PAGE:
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Author Topic: What calculator do you use ?  (Read 91514 times)

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alm

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Re: What calculator do you use ?
« Reply #50 on: April 18, 2012, 07:42:11 AM »
(Almost?) all scientific calculators have an engineering mode that will make sure the exponent is always a multiple of 3, so 10,000 would be returned as 10 E+3. Is this really any harder to read than 10 k? I convert between k and 103 without even thinking about it.

The only advantage of 10 k + 10 mili that I see is that it saves one keystroke compared to 10E3 + 10E-3 (the units both being shift functions), since you don't have to type the minus. This might be a slight advantage if you often work with numbers < 1, eg. 10p + 1n - 1000a.
 

Offline siliconmix

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Re: What calculator do you use ?
« Reply #51 on: April 18, 2012, 07:42:31 AM »
casio fx - 82.needs a clean under all the buttons mind.i cant do any math with a "3" in it until i clean it.three's are overated anyway imho  ;D
 

Offline nanofrog

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Re: What calculator do you use ?
« Reply #52 on: April 18, 2012, 08:51:17 AM »
Started with Casio way back, but then I discovered the HP11C, and haven't looked back since. Still use it daily, and picked up a 50g to replace a broken 48SX a few years ago (like to be able to see the stack + has units & unit conversions).
 

Offline meffe

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Re: What calculator do you use ?
« Reply #53 on: April 18, 2012, 09:19:51 AM »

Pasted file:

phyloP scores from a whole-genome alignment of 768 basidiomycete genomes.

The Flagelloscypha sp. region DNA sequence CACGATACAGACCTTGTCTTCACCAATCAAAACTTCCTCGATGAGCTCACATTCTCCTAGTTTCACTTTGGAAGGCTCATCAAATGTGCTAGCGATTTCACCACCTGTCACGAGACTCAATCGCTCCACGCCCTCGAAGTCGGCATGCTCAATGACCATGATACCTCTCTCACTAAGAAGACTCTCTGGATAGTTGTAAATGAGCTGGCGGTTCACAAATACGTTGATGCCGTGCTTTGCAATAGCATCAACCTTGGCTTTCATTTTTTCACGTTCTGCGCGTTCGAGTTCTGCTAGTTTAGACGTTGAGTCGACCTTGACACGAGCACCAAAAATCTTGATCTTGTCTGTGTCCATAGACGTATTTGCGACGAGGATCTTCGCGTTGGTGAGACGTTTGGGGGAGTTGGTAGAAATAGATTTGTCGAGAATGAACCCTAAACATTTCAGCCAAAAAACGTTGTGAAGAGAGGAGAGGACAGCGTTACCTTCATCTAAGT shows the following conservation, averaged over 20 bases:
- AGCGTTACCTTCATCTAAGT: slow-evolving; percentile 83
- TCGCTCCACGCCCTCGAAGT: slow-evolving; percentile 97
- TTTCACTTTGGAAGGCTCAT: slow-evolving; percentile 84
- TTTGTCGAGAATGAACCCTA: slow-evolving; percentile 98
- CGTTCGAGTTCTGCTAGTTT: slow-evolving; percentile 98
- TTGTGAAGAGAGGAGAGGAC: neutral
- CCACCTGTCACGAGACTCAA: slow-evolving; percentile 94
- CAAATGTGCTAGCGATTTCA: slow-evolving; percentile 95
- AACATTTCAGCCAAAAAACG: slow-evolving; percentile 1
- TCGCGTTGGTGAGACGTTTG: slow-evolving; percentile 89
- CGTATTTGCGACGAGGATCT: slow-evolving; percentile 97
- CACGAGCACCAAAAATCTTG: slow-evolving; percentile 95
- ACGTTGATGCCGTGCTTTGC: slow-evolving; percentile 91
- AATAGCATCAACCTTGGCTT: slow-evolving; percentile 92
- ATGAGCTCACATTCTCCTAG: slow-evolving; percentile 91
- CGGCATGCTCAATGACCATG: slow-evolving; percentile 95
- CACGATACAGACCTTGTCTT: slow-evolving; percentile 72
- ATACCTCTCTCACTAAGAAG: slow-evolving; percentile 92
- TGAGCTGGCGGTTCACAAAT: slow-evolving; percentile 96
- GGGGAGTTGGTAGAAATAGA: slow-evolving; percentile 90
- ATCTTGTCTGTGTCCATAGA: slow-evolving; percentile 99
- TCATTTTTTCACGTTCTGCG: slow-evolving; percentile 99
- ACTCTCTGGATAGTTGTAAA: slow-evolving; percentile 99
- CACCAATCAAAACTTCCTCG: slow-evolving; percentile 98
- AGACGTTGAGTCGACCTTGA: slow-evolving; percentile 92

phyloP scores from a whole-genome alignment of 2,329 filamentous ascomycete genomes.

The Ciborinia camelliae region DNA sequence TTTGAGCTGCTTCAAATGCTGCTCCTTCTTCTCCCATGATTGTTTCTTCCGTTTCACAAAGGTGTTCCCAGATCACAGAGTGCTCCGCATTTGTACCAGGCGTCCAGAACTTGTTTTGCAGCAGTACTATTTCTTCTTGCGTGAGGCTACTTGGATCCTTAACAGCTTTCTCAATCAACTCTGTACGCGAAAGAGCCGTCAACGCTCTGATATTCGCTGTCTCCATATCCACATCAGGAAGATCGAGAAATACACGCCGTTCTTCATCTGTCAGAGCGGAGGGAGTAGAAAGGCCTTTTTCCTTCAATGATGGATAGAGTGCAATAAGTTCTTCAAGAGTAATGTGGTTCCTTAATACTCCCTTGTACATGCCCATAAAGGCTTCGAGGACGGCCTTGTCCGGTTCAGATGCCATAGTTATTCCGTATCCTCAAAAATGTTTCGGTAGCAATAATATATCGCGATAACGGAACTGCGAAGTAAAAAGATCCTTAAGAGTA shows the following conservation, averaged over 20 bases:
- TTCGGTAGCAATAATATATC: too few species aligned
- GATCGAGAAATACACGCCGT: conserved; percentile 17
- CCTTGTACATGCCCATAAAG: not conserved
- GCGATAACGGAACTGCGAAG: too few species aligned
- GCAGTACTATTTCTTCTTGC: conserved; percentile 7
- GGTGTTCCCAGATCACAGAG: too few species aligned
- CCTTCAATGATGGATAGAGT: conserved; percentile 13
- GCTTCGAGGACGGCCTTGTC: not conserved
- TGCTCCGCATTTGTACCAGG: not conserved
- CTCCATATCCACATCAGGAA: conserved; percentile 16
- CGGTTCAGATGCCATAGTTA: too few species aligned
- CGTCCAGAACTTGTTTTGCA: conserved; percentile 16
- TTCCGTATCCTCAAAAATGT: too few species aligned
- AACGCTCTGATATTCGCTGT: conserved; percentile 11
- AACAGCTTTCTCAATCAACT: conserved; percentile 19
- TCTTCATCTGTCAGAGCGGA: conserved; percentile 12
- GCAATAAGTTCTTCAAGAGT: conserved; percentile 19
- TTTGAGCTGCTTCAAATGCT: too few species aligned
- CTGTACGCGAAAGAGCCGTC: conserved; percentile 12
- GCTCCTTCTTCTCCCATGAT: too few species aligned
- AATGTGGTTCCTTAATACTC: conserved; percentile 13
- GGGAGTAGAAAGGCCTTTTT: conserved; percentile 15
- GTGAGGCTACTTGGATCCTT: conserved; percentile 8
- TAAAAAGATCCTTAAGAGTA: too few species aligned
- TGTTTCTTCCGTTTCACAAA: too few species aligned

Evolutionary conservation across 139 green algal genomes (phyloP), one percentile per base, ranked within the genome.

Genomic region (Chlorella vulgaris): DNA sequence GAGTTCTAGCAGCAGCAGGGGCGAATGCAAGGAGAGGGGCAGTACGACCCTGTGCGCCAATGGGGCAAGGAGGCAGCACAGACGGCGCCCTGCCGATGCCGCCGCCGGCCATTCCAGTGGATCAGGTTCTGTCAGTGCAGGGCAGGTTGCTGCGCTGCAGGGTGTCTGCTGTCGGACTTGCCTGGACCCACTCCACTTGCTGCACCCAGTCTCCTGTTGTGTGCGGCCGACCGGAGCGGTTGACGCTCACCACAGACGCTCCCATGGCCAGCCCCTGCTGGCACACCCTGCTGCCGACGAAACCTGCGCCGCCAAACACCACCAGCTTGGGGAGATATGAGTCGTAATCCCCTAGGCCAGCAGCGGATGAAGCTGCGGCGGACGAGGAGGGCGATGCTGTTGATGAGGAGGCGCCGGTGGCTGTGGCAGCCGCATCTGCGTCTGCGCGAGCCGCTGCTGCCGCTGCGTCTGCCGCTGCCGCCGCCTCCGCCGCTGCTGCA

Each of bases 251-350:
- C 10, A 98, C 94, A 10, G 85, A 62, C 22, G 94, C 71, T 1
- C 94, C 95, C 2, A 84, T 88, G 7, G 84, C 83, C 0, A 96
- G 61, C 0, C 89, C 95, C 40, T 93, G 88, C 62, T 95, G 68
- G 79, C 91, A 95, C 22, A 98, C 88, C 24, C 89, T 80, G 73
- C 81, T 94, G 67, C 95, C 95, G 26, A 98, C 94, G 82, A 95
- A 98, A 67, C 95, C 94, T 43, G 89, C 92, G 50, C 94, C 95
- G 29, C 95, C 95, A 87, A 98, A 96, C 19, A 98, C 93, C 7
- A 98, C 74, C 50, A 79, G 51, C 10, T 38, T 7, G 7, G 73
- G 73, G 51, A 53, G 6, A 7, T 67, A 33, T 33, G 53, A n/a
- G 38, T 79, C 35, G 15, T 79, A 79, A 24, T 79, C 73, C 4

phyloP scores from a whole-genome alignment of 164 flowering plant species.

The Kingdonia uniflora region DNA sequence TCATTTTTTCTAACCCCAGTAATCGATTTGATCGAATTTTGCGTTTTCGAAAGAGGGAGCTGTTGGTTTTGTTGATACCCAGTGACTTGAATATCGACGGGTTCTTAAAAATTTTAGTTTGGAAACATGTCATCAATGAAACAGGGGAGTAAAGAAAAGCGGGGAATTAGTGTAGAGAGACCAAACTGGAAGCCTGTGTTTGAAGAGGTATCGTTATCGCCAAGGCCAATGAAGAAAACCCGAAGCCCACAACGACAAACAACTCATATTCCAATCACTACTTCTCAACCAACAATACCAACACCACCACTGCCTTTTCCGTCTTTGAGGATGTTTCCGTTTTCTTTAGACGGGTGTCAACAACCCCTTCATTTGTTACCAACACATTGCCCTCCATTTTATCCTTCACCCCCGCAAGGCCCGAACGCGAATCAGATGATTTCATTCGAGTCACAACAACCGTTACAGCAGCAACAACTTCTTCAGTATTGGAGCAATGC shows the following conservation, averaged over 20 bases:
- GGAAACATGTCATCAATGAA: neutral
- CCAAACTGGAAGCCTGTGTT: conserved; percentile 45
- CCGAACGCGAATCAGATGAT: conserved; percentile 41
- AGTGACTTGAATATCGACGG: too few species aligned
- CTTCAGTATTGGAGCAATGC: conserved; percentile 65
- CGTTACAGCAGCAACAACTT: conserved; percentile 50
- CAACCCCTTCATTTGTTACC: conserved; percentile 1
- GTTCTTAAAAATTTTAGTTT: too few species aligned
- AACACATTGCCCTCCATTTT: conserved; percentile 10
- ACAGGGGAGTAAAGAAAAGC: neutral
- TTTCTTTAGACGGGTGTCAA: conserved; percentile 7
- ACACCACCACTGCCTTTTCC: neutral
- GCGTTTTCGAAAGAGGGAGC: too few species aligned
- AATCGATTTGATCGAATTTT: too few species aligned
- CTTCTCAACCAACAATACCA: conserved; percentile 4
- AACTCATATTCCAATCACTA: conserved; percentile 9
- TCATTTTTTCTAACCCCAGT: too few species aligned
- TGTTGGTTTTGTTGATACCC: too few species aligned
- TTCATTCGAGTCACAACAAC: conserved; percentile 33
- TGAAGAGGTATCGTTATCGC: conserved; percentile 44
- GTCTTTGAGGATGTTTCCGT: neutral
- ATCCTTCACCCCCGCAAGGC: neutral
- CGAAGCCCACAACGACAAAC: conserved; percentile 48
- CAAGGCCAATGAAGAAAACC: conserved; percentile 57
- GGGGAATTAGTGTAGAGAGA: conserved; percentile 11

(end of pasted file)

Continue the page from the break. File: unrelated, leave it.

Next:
Speaking of Casio, i also have this marvelous "calculator": http://www.vintagesynth.com/casio/vl1.php

The best about HP are their tutorials and manuals. They are fantastic.
 

Offline EEVblog

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Re: What calculator do you use ?
« Reply #54 on: April 18, 2012, 09:27:49 AM »
For 30 years I carried an FX98 as my go-to Casio until I found out it was rare, and losing it would be irreplaceable, if not terribly expensive.  So several years ago, I loaded up on FX-260s and leave the FX-98 at home.

I last saw an FX98 sold on eBay for over $300.
For Casio-nuts:
http://www.casio-calculator.com/Download/Collectors/CasioCollectors.html

I sold my BROKEN Casio CFX-400 scientific calculator watch for $400 cash to someone in the US before the whole ebay collecting craze took off.
That model is worth even more now, up into the 4 figures for a watch that I paid $20 for at K-Mart back in the 1980's.

Dave.
 

Offline caroper

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Re: What calculator do you use ?
« Reply #55 on: April 18, 2012, 09:51:16 AM »